It's important to remember that industries evolve over time, and marketing is no exception.

Regarding your point about SEO, it is indeed a sought-after skill in today's digital landscape. However, marketing encompasses various disciplines beyond just SEO. While SEO is crucial for online visibility, it's not the only aspect of marketing. There are still opportunities for creativity, strategic thinking, content creation, and other marketing avenues that may align more with your interests and skill set.

To gain experience in SEO, you don't necessarily need your own website. There are alternative ways to practice and demonstrate your skills. You can explore freelance projects, internships, or work on personal projects related to improving website visibility. Additionally, continuously learning and staying updated on industry trends and best practices will help you remain relevant in this fast-paced field.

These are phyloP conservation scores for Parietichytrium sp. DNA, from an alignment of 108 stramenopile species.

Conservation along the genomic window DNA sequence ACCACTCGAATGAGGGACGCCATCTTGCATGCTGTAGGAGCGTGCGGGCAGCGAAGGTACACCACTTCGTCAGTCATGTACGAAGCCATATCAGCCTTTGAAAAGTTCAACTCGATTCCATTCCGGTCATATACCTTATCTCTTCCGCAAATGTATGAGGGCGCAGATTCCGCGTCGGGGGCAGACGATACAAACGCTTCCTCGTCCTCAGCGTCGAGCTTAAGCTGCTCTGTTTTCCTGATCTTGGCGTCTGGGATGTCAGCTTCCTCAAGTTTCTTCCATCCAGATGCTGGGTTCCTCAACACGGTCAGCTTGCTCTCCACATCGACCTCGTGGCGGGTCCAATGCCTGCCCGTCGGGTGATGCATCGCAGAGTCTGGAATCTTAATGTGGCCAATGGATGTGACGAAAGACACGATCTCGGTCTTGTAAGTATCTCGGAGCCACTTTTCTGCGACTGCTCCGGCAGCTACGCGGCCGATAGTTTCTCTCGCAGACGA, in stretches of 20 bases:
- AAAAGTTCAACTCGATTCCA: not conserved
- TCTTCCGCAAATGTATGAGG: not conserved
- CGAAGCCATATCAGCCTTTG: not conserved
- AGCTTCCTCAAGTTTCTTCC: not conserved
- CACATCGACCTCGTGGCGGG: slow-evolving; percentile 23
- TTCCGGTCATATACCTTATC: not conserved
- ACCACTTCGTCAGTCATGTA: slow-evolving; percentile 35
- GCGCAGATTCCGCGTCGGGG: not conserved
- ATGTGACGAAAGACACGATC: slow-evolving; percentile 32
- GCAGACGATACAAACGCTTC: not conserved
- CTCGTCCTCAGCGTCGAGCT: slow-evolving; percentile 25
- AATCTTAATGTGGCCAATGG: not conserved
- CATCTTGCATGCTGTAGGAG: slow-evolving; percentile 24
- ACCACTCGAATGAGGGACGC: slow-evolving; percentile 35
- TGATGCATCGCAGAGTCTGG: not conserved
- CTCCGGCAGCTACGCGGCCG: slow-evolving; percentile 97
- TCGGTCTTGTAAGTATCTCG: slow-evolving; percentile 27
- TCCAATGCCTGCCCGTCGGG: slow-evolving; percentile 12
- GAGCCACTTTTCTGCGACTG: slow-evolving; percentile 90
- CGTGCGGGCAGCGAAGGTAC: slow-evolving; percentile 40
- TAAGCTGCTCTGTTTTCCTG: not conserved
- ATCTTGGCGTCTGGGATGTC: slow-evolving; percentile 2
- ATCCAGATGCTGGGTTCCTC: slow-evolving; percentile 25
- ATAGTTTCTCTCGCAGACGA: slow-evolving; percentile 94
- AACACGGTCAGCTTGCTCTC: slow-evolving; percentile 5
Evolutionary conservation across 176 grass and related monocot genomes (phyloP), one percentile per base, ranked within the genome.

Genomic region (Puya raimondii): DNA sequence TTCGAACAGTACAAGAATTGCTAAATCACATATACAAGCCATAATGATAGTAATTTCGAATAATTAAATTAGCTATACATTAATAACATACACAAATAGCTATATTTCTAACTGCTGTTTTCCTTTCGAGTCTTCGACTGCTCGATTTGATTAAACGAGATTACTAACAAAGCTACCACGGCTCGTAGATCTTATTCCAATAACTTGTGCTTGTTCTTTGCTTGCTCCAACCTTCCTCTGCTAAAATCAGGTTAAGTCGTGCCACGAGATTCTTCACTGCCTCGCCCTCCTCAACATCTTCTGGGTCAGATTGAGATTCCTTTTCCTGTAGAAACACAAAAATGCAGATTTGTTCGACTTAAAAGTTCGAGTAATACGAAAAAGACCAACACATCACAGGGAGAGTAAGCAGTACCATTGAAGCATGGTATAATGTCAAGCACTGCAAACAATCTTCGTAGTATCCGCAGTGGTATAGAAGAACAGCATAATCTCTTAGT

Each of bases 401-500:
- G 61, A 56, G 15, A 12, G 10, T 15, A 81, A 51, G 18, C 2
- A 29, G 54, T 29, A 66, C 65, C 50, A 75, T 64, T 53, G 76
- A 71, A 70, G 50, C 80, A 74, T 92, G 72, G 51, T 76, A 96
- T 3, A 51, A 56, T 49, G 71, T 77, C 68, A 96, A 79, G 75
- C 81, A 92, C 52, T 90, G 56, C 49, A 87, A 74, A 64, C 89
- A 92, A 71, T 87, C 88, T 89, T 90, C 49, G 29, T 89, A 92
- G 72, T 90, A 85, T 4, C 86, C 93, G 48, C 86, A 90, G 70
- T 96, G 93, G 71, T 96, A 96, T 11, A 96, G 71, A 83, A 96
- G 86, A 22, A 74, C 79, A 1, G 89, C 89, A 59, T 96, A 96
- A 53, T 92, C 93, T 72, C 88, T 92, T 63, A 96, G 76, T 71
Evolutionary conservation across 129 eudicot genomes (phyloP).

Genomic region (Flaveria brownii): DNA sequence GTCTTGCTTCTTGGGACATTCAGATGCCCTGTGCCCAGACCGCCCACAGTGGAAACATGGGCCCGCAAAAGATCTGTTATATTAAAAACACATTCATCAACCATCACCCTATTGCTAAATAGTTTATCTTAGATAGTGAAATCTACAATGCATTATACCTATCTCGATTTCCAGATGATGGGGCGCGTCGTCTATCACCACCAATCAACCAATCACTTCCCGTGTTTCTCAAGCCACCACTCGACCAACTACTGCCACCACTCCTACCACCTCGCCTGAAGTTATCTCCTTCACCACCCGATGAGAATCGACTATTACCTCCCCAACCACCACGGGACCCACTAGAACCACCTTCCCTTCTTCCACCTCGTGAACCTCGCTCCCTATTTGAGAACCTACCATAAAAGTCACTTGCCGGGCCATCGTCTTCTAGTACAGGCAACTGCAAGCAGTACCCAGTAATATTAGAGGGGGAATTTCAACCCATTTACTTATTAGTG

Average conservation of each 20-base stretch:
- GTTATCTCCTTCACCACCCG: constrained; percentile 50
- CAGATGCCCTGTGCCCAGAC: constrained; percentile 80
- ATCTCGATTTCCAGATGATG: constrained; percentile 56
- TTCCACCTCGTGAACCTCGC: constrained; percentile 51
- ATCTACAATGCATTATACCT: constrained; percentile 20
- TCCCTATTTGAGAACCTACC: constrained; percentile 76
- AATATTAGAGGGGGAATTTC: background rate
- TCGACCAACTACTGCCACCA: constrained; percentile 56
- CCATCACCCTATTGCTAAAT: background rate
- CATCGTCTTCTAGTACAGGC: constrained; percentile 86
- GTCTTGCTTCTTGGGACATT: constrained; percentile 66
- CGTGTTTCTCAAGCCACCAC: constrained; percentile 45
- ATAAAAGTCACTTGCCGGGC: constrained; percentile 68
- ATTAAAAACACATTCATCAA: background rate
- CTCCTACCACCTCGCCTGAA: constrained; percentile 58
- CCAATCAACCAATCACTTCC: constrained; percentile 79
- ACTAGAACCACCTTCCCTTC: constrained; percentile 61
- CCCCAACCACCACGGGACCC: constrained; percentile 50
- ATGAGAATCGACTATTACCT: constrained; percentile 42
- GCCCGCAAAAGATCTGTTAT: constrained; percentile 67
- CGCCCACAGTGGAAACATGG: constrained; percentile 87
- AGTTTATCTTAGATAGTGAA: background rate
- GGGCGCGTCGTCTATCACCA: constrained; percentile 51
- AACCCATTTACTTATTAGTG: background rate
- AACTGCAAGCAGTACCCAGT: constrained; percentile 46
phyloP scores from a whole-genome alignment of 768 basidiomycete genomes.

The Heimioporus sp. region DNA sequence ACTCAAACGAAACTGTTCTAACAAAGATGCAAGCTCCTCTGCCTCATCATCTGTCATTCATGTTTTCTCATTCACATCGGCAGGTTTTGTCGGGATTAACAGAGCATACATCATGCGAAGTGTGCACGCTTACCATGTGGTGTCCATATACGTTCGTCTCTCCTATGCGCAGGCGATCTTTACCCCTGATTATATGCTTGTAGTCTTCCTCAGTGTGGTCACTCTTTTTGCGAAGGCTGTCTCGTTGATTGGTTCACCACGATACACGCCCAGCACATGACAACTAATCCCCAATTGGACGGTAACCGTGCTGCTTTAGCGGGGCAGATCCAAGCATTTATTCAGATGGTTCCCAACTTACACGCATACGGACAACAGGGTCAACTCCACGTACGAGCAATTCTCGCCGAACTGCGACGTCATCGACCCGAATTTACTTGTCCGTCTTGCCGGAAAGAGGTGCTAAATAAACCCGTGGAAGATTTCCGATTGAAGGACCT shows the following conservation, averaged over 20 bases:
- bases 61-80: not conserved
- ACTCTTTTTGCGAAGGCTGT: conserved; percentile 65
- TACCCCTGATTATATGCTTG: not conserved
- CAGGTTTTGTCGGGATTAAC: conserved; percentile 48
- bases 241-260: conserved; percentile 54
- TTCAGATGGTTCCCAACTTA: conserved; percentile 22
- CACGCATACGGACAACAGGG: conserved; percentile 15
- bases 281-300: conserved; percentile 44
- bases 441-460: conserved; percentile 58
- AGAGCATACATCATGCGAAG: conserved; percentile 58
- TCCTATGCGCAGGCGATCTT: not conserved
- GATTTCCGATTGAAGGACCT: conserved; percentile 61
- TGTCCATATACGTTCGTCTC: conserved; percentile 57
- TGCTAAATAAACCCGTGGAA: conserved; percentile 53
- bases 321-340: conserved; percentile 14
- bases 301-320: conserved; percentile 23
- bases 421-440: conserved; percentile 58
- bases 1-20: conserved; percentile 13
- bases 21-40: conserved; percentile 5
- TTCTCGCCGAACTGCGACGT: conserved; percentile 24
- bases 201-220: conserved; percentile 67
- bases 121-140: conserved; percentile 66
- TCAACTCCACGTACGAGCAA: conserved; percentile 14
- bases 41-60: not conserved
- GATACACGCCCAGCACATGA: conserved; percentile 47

It's understandable that job descriptions can be overwhelming, but it's important to focus on your strengths and find positions that align with your expertise and passions. Sometimes, companies may request specific experience to ensure a good fit for their unique needs. However, many employers also value transferrable skills and potential, so it's essential to highlight those aspects during interviews and applications.

Marketing field is broad, and there are opportunities beyond what may initially appear. Exploring different sectors, networking with professionals, and keeping an open mind can help you discover areas where you can excel and find fulfillment. Don't lose hope, as perseverance and adaptability are key traits in any dynamic industry like marketing.